Example 5. Assume your selling price is $40, your variable cost is $24, your fixed cost is $150,000, your after-tax profit is $240,000, and your tax rate is 40%. To determine how many units you must sell to earn the after-tax profit, consider the following equation:

S = FC + VC + P

$40 U = $150,000 + $24 U + $400,000*

$16 U = $550,000

U = 34,375

*0.6 x before-tax profit = after-tax profit

0.6 x before-tax profit = $240,000

Before-tax profit = $240,000 / 0.6 = $400,000

Example 6. Assume your selling price is $50 per unit, your variable cost is $30 per unit, your sales volume is 60,000 units, your fixed cost is $150,000, and your tax rate 30%. To determine the after-tax profit, use the following equation:

S = VC + FC + P

($50 x 60,000) = ($30 x 60,000) + 150,000 + P

1,050,000 = P

After-tax profit = $1,050,000 x 0.70 = $735,000

Example 7. You are considering making a product presently purchased outside for $0.12 per unit. The fixed cost is $10,000, and the variable cost per unit is $0.08. Use the following equation to determine the number of units you must sell so that the annual cost of your machine equals the outside purchase cost.

S = VC + FC

$0.12 U = $0.08 U + $10,000

$0.04 U = $ 10,000

U = 250,000

SALES MIX. Break-even analysis requires some additional considerations when your company produces and sells more than one product. Different selling prices and different variable costs result in different unit contribution margins. As a result, break-even points vary with the relative proportions of the products sold, called the sales mix. In break-even analysis, it is necessary to predetermine the sales mix and then compute a weighted average contribution margin (CM). It is also necessary to assume that the sales mix does not change for a specified period.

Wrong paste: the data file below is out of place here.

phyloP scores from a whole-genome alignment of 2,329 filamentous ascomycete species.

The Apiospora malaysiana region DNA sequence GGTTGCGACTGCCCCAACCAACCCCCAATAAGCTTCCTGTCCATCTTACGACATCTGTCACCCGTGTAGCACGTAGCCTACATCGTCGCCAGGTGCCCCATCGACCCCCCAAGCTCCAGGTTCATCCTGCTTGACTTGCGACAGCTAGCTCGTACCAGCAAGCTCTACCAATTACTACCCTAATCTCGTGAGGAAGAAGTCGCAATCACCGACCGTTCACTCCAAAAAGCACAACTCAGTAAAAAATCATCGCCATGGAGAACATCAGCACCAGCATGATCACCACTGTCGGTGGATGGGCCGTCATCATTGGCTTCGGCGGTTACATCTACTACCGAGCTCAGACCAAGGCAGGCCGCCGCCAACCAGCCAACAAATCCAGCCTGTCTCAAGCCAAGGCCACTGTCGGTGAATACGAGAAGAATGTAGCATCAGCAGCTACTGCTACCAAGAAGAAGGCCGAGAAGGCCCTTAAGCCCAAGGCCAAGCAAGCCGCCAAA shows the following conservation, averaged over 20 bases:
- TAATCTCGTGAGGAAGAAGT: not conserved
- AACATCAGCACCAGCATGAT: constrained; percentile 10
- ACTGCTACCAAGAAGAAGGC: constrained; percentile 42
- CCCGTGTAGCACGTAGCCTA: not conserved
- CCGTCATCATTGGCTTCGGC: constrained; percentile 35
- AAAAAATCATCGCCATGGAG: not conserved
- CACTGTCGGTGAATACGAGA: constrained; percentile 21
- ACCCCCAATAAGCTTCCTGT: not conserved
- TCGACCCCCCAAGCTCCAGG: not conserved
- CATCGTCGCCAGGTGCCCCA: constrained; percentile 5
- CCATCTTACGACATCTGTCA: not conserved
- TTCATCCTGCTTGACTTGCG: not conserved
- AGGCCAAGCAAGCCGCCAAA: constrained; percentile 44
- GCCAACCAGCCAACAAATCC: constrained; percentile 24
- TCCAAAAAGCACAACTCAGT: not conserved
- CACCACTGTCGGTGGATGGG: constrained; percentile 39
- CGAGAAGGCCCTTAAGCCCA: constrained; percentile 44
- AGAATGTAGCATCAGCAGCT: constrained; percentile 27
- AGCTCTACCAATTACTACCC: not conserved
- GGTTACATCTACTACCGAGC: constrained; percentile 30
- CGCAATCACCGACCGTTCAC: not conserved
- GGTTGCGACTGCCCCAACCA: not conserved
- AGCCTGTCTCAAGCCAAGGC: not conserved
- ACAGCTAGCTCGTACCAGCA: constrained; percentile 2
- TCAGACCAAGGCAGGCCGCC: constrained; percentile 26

How It Is Computed? The break-even formula for the company as a whole is:

Break even sales in units (or in dollars) = Fixed Costs / Weighted Average Unit CM (or CM Ratio)

Example 8. Your company has fixed costs of $76,000 and two products with the following contribution margin data:

Product A

Product B

Selling price

$15

$10

Less: Variable cost

12

5

Unit CM

$ 3

$ 5

Sales mix

60%

40%

The weighted average unit contribution margin is:

$3(.6) + $5(.4) = $3.80

Your company`s break-even point in units is:

$76,000/$3.80 per unit = 20,000 units

which is divided as follows:

Product A:

20,000 units x 60% = 12,000 units

Product B:

20,000 units x 40% = 8,000 units

2. MARGIN OF SAFETY

Introduction. The margin of safety is a risk indicator that stipulates the amount by which sales may decline before losses are experienced.

How Is It Computed?

Margin of safety = (Expected sales - Breakeven sales) / Expected sales

The lower the ratio, the greater the risk of reaching the break-even point.

Example 9. If expected sales are $40,000 and breakeven sales are $34,000, the expected margin of safety is:

Margin of safety = ($40,000 - $34,000) / $40,000 = 15%

3. CASH BREAKEVEN POINT

Introduction. The cash breakeven point is the sales volume that will cover all cash expenses during a period. Note that not all fixed operating costs involve cash payment (e.g., depreciation expenses).

How Is It Computed? The cash break-even point equation is as follows:

S = VC + FC (after deducting depreciation)

The cash breakeven point is lower than the usual breakeven point because noncash charges are subtracted from fixed costs.

Example 10. If the selling price is $25 per unit, the variable cost is $15 per unit, and total fixed cost is $50,000, which includes depreciation of $2,000, the cash break-even point is: